What Are the Advantages of a Golden Retriever? - Pros and Cons
Animal file: Golden Retriever
When someone says the word ‘dog’ to another person, there is a high chance the image they conjure in their imagination is that of a dog similar to the Golden Retriever. Particularly in the USA, the Golden Retriever has a ubiquity not shared by many other breeds (although its cousin, the Labrador Retriever, is said to be the most common). Despite so many of us knowing about the existence of Golden Retrievers, there is still a lot of misinformation about their behavior and care.
At AnimalWised, we ask what are the advantages of a Golden Retriever? We provide the pros and cons about adopting a this breed and help you decide if they may be the dog for your family.
Basic characteristics of the golden retriever
To best understand the pros and cons of adopting a Golden Retriever, we need to understand their basic characteristics. This is not to say that every dog of the same breed will be the same, but there are some breed traits which many of them share.
The Golden Retriever originates from Great Britain in the 19th century. They were first bred as hunting dogs, used to collect waterfowl after they had been shot. This is from where the retriever part of their name derives. Despite their background in blood sport, the Golden Retriever is generally calm, kind and a breed especially good with children.
This breed has adapted to life in various families and is particularly good at learning commands, something which shouldn't be a surprise for one of the most intelligent dog breeds in the world. They can also establish strong bonds with other dogs and even animals of other species.
In terms of physical appearance, the Golden Retriever stands out for the origin of the other part of their name. Their coat is a golden yellow hue, but it can skew towards cream at times. Their coat has a dense undercoat and a longer outercoat. They have a relatively long life expectancy for dogs their size, being able to reach over 15 years of age. They can have a tendency towards obesity, so we need to be careful with their diet.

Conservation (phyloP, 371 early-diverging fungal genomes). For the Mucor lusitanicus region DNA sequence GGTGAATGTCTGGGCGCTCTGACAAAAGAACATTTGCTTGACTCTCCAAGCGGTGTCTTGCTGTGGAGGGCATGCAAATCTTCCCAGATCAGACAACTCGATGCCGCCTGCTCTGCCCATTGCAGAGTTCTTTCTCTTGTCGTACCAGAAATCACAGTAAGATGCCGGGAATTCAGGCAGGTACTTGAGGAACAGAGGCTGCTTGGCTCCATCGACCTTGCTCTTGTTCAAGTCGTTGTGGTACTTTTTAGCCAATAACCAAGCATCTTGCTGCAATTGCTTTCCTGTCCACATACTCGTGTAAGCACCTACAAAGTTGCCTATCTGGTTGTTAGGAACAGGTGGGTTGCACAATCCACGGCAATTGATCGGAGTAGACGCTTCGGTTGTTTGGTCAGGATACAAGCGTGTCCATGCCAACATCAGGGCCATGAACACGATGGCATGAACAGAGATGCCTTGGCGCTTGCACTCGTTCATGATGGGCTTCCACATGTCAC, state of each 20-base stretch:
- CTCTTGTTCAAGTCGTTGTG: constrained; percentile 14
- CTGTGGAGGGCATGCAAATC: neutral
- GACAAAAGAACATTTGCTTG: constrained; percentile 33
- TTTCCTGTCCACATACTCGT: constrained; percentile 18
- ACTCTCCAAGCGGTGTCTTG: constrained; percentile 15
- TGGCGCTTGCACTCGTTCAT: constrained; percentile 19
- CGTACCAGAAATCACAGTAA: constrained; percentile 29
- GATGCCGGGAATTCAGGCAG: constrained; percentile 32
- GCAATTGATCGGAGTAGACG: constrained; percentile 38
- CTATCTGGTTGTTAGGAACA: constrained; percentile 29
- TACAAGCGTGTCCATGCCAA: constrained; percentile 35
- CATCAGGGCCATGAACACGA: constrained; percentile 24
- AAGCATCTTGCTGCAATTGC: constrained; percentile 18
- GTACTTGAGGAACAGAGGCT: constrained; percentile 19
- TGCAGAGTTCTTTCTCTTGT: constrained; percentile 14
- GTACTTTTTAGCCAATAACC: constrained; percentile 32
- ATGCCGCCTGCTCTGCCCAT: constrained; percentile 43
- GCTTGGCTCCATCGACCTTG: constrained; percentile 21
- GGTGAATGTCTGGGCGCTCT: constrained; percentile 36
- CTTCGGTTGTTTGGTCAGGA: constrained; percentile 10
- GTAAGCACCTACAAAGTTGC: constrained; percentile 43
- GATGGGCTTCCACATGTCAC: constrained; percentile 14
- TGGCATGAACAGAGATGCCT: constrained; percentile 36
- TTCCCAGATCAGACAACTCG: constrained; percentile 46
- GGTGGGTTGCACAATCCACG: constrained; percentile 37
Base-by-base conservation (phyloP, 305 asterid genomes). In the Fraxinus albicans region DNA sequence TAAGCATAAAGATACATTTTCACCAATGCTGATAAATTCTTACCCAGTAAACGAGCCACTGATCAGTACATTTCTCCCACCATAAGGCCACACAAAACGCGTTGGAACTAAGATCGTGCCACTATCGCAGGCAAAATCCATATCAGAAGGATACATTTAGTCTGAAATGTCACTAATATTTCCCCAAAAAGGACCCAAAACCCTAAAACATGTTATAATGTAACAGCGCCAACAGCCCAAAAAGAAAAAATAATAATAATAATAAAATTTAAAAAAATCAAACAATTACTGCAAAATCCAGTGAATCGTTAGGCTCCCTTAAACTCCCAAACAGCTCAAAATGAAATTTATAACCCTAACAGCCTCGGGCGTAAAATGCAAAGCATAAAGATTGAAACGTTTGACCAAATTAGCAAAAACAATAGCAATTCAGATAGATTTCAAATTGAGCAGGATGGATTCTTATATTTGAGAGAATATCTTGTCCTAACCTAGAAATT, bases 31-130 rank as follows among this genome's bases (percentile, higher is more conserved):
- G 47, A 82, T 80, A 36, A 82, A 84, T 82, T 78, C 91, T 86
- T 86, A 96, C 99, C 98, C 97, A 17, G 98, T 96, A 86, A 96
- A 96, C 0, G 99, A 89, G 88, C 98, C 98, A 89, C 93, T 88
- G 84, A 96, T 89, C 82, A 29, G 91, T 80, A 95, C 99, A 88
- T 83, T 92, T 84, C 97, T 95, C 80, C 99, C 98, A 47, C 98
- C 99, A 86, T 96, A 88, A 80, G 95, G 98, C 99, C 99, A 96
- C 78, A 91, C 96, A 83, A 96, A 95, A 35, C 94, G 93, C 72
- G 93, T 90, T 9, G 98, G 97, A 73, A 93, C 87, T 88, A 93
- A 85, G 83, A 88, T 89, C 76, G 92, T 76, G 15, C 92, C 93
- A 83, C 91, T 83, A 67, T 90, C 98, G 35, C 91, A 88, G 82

Advantages of having a Golden Retriever
The basic characteristics we have discussed may give some idea of the advantages of living with a Golden Retriever. Let's look at them in more detail:
Their character is balanced
Having a balanced temperament is something all dogs can achieve with the right experiences and training. However, the Golden Retriever is more predisposed than other dog breeds to have an even character. Perhaps the best proof of this is the fact they are one of the most common breeds used as assistance and therapy dogs for people with specific needs.
There are always exceptions, but the Golden Retriever is generally a docile dog. This helps with handling and coexistence in the home, but they are also very affectionate. Such affection is bidirectional, meaning they will also need to receive a lot of affection to maintain balance.
Remember that these indications are not only valid for purebred specimens. Adoption of Golden Retriever mixes will also likely result in even temperament. We recommend the adoption of older dogs, as too many adult animals are overlooked for puppies. An adult Golden Retriever is a safe bet for a happy and well-balanced companion.
They are a very adaptable dog
If the great advantage of having a Golden Retriever their excellent character, no less important is their adaptability. A Golden Retriever will find comfort in all manner of homes and families. While we can never neglect a dog, a Golden Retriever will be able to spend time on their own when they need to. In particular, they can enjoy themselves in a yard or other open spaces.
Similarly, however, a Golden Retriever can adapt to apartment living. Despite their size, as long as their care needs are met, they can survive well in smaller spaces. This is, of course, as long as they get plenty of exercise and multiples walks per day.